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Shut Up Sona review: Unsettling yet inspiring journey of a female artiste trying to effect change

Release Date: 01 Jul 2022 / 01hr 25min

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Roushni Sarkar

Directed and shot by Deepti Gupta, Shut Up Sona is a comprehensive response to all the bullies and silent accomplices who have tried to choke the radical voice of singer Sona Mohapatra.

“Artistes who go beyond just entertainment are my kind of artistes — who want to effect a change, who want to leave behind a better place than before they started,” says Sona Mohapatra before she begins a concert with a song by the 13th century Sufi poet and musician Amir Khusro.

Mohapatra doesn’t merely say these words to warm the audience up for her fiery performance. The words resonate throughout Deepti Gupta’s award-winning documentary Shut Up Sona, which follows the singer relentlessly fighting for equal space for women against the blatant misogyny in the entertainment industry.

As the documentary reveals how the singer gets bullied and trolled on social media for calling out those hosting the biggest concerts in the country, including NH7 Weekender, for the obvious gender disparity in their performer line-ups and IIT Bombay's festival Mood Indigo for asking her to get her music-director spouse Ram Sampath to perform with her, the realization of the extent to which female artistes have been silenced in the male-dominated industry hits home.

There is no dearth of female singers in India, but when Mohapatra gets next to no backing from her fellow artistes on receiving a threatening notice from the Madariya Sufi Foundation for allegedly projecting obscenity in the visuals of the Sufi song 'Tori Surat', part of her Lal Pari Mastani project, it becomes evident that most are intent on securing their positions by playing it safe.

However, that is not an option for Mohapatra, who advocates free expression by both men and women at the beginning of her performances and puts in her best effort to enlighten her audiences with her takeaways from mystic poets, including Meera Bai, Sant Kabir and Amir Khusro.

We see through Deepti Gupta’s lens that performing a song by Meera Bai or Amir Khusro is a deeply introspective process for Mohapatra. She travels to the birthplace of Meera Bai and also visits Khusro’s tomb in the Nizamuddin dargah in Delhi to immerse herself in the essence of both mystic poets’ vision of love beyond worldly attachments. But fanatics only see her attire, not the effort, and find it threatening to their beliefs.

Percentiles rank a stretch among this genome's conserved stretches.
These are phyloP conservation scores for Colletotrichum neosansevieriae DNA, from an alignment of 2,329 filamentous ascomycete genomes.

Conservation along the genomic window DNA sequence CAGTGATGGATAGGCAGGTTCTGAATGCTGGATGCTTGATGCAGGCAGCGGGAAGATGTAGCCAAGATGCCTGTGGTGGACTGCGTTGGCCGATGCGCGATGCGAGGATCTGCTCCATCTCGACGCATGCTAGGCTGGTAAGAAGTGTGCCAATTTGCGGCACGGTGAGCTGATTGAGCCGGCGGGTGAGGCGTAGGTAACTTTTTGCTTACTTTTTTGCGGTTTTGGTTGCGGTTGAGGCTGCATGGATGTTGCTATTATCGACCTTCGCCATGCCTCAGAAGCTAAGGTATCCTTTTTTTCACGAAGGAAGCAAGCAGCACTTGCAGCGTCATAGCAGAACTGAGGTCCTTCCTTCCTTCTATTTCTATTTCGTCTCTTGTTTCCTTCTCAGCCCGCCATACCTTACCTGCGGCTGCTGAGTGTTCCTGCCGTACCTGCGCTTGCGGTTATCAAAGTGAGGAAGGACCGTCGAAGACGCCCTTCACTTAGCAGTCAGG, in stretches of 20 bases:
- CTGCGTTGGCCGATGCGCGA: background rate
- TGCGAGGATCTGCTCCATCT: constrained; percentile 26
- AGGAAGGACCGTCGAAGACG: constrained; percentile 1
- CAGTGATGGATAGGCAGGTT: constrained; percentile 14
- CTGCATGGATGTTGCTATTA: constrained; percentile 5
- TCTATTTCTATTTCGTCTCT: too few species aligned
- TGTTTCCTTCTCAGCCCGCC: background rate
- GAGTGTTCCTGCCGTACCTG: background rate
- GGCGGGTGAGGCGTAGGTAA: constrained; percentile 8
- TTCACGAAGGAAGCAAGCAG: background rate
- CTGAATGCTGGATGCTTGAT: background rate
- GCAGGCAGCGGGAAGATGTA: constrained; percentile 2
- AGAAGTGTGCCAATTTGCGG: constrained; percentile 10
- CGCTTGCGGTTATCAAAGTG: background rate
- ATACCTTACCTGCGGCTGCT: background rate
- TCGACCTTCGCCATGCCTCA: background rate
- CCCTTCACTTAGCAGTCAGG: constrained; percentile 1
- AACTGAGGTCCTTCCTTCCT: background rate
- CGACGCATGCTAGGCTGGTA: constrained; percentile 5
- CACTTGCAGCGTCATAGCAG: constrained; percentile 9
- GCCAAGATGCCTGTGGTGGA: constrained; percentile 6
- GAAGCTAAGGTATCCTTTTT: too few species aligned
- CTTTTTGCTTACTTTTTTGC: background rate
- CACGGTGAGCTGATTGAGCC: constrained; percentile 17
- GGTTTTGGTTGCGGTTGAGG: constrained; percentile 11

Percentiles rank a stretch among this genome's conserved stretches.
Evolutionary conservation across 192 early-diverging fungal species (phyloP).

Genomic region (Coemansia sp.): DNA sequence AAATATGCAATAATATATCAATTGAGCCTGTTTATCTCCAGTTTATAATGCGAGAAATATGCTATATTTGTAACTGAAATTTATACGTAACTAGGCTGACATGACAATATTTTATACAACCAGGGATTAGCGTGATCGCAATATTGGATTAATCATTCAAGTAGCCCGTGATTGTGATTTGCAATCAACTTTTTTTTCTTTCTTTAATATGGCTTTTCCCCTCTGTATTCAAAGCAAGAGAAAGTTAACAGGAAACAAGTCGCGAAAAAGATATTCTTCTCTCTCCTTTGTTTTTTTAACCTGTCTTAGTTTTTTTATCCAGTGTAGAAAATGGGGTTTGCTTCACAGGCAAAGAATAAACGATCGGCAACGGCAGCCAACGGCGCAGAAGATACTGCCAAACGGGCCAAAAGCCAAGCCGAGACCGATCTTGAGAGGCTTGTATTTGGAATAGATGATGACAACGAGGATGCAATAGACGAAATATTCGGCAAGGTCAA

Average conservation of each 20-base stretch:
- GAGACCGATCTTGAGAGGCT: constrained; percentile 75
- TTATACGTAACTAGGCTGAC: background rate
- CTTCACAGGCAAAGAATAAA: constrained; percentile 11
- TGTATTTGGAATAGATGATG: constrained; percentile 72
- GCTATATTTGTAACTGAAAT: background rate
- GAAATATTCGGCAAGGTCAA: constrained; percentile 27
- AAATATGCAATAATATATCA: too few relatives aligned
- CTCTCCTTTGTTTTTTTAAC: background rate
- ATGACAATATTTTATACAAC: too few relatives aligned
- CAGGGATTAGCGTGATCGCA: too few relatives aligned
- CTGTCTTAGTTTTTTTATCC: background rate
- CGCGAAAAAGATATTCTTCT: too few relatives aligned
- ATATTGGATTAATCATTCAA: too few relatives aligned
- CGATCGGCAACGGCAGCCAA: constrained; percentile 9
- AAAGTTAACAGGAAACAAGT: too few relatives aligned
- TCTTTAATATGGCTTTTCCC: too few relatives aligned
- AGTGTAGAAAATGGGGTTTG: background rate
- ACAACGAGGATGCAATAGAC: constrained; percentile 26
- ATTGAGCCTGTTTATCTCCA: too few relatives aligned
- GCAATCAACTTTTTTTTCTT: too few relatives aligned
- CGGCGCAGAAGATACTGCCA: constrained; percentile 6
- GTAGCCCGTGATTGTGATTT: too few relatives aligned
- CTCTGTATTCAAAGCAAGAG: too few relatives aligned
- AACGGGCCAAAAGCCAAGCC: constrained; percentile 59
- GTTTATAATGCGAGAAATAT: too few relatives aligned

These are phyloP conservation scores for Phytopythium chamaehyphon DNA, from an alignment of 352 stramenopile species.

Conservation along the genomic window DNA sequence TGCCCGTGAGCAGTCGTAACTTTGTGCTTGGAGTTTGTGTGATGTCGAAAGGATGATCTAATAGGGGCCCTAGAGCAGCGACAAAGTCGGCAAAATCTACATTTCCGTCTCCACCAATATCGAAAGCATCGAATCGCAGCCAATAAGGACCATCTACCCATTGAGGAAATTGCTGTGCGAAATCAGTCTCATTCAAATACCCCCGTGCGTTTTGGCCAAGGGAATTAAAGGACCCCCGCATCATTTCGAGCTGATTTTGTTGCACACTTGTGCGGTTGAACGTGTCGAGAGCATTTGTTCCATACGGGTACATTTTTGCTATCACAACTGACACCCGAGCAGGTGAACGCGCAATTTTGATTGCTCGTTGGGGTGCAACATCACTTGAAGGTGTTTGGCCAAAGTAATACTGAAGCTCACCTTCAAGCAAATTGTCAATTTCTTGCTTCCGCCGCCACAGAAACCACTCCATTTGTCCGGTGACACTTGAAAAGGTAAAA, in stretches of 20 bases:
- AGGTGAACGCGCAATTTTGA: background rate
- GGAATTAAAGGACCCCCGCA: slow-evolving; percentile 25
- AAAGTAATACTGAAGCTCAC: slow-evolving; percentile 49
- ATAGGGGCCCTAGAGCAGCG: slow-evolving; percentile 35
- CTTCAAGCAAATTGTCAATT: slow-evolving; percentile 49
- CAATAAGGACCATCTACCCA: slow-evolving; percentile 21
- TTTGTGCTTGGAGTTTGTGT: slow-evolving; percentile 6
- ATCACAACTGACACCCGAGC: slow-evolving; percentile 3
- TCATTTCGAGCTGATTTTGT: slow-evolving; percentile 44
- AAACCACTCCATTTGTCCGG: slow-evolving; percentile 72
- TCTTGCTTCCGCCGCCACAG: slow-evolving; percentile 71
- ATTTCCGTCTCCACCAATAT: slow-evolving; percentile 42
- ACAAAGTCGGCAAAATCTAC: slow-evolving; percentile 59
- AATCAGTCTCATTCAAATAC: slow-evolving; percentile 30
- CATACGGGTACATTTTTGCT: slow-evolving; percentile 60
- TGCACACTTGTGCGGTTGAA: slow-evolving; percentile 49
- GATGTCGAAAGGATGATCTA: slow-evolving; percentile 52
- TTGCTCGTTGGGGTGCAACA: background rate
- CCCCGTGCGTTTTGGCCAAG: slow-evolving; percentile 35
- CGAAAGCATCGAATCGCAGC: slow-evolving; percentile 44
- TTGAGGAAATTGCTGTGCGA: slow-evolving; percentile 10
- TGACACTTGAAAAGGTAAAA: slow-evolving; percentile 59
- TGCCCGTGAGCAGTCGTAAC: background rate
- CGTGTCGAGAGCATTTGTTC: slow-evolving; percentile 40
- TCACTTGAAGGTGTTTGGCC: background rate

While Mohapatra refuses to countenance any derogatory comment on her agency to express herself, she also reflects deeply on how Meera Bai, too, has been confined to a vulnerable and domesticated identity by the upholders of patriarchy. Gupta’s camera follows her as she gets into candid conversation with the qawwals at the Nizamuddin dargah about women performing in public and the misinterpretation of Sufism.

In the intimate moments of the documentary, Mohapatra finds refuge in talking to herself while continuously backing her undaunted spirit. The performer often shuts up journalists by calling herself the “daughter of Chandi” at press meets. At home, her sensitive side reveals how she gets repeatedly pushed to react with all guns blazing because she knows she cannot allow a single opportunity to victimize her. Though she knows her husband will back her decisions anyway, she acknowledges that even he. sometimes. finds her to be inviting nuisance.

When Mohapatra speaks for more female representation in the entertainment industry, she often gets pathetic reactions like 'where are the female artistes?' The ‘Ambarsariya’ singer, whose intentions are as clear as her singing notes, fails to generate support when she takes the initiative to start a trend on social media, asking female performers to claim their presence.

But the documentary does its job meticulously, exposing leading music directors who are tagged “liberal” and 'supporter of women’s rights' with accounts of Mohapatra’s experiences and proof of their double standards in the visual collage thoughtfully edited by Arjun Gourisaria.

Shut Up Sona has an interesting selection of songs by Mohapatra that not only work as triggerng forces for the authoritarian voices trying to police her creativity and mind, but also speak of her identity beyond the gender binary, a voice that promotes harmony, free expression and 'sisterhood'.

Gupta’s camerawork and Gourisaria’s editing merge Mohapatra’s personal battles with the fight she puts up in the public domain to ensure her recognition as well as that of the community of female artistes. The documentary, unsettling and inspiring at the same time, makes it evident that there is a long a way to go before the fight for equality is won. Indeed, the first step is to get men and women to recognize the need for the fight.

Shut Up Sona is now streaming on Zee5.


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